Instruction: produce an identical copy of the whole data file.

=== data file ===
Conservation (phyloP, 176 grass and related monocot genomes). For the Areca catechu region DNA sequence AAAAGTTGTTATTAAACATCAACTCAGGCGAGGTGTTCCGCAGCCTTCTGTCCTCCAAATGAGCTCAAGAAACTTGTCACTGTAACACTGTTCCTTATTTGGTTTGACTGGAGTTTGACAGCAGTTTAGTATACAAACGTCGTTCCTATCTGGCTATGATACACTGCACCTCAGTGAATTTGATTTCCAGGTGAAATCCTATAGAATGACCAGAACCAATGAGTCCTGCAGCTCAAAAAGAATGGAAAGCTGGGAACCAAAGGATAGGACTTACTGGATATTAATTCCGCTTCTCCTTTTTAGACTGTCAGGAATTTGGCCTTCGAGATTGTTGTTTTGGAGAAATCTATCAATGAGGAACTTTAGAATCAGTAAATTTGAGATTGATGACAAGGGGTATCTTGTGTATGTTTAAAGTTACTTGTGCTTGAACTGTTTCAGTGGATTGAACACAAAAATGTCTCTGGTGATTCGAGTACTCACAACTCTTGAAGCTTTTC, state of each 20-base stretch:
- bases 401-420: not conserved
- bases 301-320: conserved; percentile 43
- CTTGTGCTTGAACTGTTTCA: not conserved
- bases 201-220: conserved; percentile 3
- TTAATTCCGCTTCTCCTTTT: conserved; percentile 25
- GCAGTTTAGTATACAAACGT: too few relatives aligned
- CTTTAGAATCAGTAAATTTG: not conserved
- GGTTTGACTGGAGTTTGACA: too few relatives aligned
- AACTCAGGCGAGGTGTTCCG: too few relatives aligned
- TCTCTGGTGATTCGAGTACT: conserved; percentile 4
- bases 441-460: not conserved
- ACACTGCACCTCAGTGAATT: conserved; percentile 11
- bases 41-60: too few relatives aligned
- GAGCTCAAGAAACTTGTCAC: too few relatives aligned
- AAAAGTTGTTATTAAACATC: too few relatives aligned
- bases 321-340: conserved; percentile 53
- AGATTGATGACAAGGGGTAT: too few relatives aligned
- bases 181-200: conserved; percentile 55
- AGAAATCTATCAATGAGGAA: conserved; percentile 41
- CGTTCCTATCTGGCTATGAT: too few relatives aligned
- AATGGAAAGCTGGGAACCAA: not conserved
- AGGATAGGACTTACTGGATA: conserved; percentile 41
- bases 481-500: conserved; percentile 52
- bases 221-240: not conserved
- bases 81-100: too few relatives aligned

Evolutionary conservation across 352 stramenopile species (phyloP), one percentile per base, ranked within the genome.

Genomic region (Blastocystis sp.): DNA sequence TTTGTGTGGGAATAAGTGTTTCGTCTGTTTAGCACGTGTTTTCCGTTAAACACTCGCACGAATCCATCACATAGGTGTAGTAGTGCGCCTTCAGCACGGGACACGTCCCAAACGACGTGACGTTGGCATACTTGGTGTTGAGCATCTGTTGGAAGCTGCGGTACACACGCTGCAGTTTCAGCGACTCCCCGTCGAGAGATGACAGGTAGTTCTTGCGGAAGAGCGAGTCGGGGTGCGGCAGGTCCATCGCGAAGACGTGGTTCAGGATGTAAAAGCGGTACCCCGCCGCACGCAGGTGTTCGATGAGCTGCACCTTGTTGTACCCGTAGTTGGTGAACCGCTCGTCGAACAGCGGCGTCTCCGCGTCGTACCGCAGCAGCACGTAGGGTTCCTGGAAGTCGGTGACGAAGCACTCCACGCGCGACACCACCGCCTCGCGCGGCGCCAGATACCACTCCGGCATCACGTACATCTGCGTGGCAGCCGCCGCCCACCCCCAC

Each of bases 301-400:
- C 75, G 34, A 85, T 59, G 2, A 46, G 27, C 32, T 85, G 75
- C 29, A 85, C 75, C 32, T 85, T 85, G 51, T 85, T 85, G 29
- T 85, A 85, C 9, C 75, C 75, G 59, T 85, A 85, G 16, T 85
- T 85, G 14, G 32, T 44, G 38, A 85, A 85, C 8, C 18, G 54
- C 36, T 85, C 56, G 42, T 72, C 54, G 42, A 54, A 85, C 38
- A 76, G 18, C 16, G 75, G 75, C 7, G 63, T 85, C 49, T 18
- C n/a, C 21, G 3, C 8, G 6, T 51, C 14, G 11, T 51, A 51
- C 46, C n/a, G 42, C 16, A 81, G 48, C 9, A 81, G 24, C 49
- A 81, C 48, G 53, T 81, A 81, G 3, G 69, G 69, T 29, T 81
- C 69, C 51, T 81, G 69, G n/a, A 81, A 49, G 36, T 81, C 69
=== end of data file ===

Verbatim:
Conservation (phyloP, 176 grass and related monocot genomes). For the Areca catechu region DNA sequence AAAAGTTGTTATTAAACATCAACTCAGGCGAGGTGTTCCGCAGCCTTCTGTCCTCCAAATGAGCTCAAGAAACTTGTCACTGTAACACTGTTCCTTATTTGGTTTGACTGGAGTTTGACAGCAGTTTAGTATACAAACGTCGTTCCTATCTGGCTATGATACACTGCACCTCAGTGAATTTGATTTCCAGGTGAAATCCTATAGAATGACCAGAACCAATGAGTCCTGCAGCTCAAAAAGAATGGAAAGCTGGGAACCAAAGGATAGGACTTACTGGATATTAATTCCGCTTCTCCTTTTTAGACTGTCAGGAATTTGGCCTTCGAGATTGTTGTTTTGGAGAAATCTATCAATGAGGAACTTTAGAATCAGTAAATTTGAGATTGATGACAAGGGGTATCTTGTGTATGTTTAAAGTTACTTGTGCTTGAACTGTTTCAGTGGATTGAACACAAAAATGTCTCTGGTGATTCGAGTACTCACAACTCTTGAAGCTTTTC, state of each 20-base stretch:
- bases 401-420: not conserved
- bases 301-320: conserved; percentile 43
- CTTGTGCTTGAACTGTTTCA: not conserved
- bases 201-220: conserved; percentile 3
- TTAATTCCGCTTCTCCTTTT: conserved; percentile 25
- GCAGTTTAGTATACAAACGT: too few relatives aligned
- CTTTAGAATCAGTAAATTTG: not conserved
- GGTTTGACTGGAGTTTGACA: too few relatives aligned
- AACTCAGGCGAGGTGTTCCG: too few relatives aligned
- TCTCTGGTGATTCGAGTACT: conserved; percentile 4
- bases 441-460: not conserved
- ACACTGCACCTCAGTGAATT: conserved; percentile 11
- bases 41-60: too few relatives aligned
- GAGCTCAAGAAACTTGTCAC: too few relatives aligned
- AAAAGTTGTTATTAAACATC: too few relatives aligned
- bases 321-340: conserved; percentile 53
- AGATTGATGACAAGGGGTAT: too few relatives aligned
- bases 181-200: conserved; percentile 55
- AGAAATCTATCAATGAGGAA: conserved; percentile 41
- CGTTCCTATCTGGCTATGAT: too few relatives aligned
- AATGGAAAGCTGGGAACCAA: not conserved
- AGGATAGGACTTACTGGATA: conserved; percentile 41
- bases 481-500: conserved; percentile 52
- bases 221-240: not conserved
- bases 81-100: too few relatives aligned

Evolutionary conservation across 352 stramenopile species (phyloP), one percentile per base, ranked within the genome.

Genomic region (Blastocystis sp.): DNA sequence TTTGTGTGGGAATAAGTGTTTCGTCTGTTTAGCACGTGTTTTCCGTTAAACACTCGCACGAATCCATCACATAGGTGTAGTAGTGCGCCTTCAGCACGGGACACGTCCCAAACGACGTGACGTTGGCATACTTGGTGTTGAGCATCTGTTGGAAGCTGCGGTACACACGCTGCAGTTTCAGCGACTCCCCGTCGAGAGATGACAGGTAGTTCTTGCGGAAGAGCGAGTCGGGGTGCGGCAGGTCCATCGCGAAGACGTGGTTCAGGATGTAAAAGCGGTACCCCGCCGCACGCAGGTGTTCGATGAGCTGCACCTTGTTGTACCCGTAGTTGGTGAACCGCTCGTCGAACAGCGGCGTCTCCGCGTCGTACCGCAGCAGCACGTAGGGTTCCTGGAAGTCGGTGACGAAGCACTCCACGCGCGACACCACCGCCTCGCGCGGCGCCAGATACCACTCCGGCATCACGTACATCTGCGTGGCAGCCGCCGCCCACCCCCAC

Each of bases 301-400:
- C 75, G 34, A 85, T 59, G 2, A 46, G 27, C 32, T 85, G 75
- C 29, A 85, C 75, C 32, T 85, T 85, G 51, T 85, T 85, G 29
- T 85, A 85, C 9, C 75, C 75, G 59, T 85, A 85, G 16, T 85
- T 85, G 14, G 32, T 44, G 38, A 85, A 85, C 8, C 18, G 54
- C 36, T 85, C 56, G 42, T 72, C 54, G 42, A 54, A 85, C 38
- A 76, G 18, C 16, G 75, G 75, C 7, G 63, T 85, C 49, T 18
- C n/a, C 21, G 3, C 8, G 6, T 51, C 14, G 11, T 51, A 51
- C 46, C n/a, G 42, C 16, A 81, G 48, C 9, A 81, G 24, C 49
- A 81, C 48, G 53, T 81, A 81, G 3, G 69, G 69, T 29, T 81
- C 69, C 51, T 81, G 69, G n/a, A 81, A 49, G 36, T 81, C 69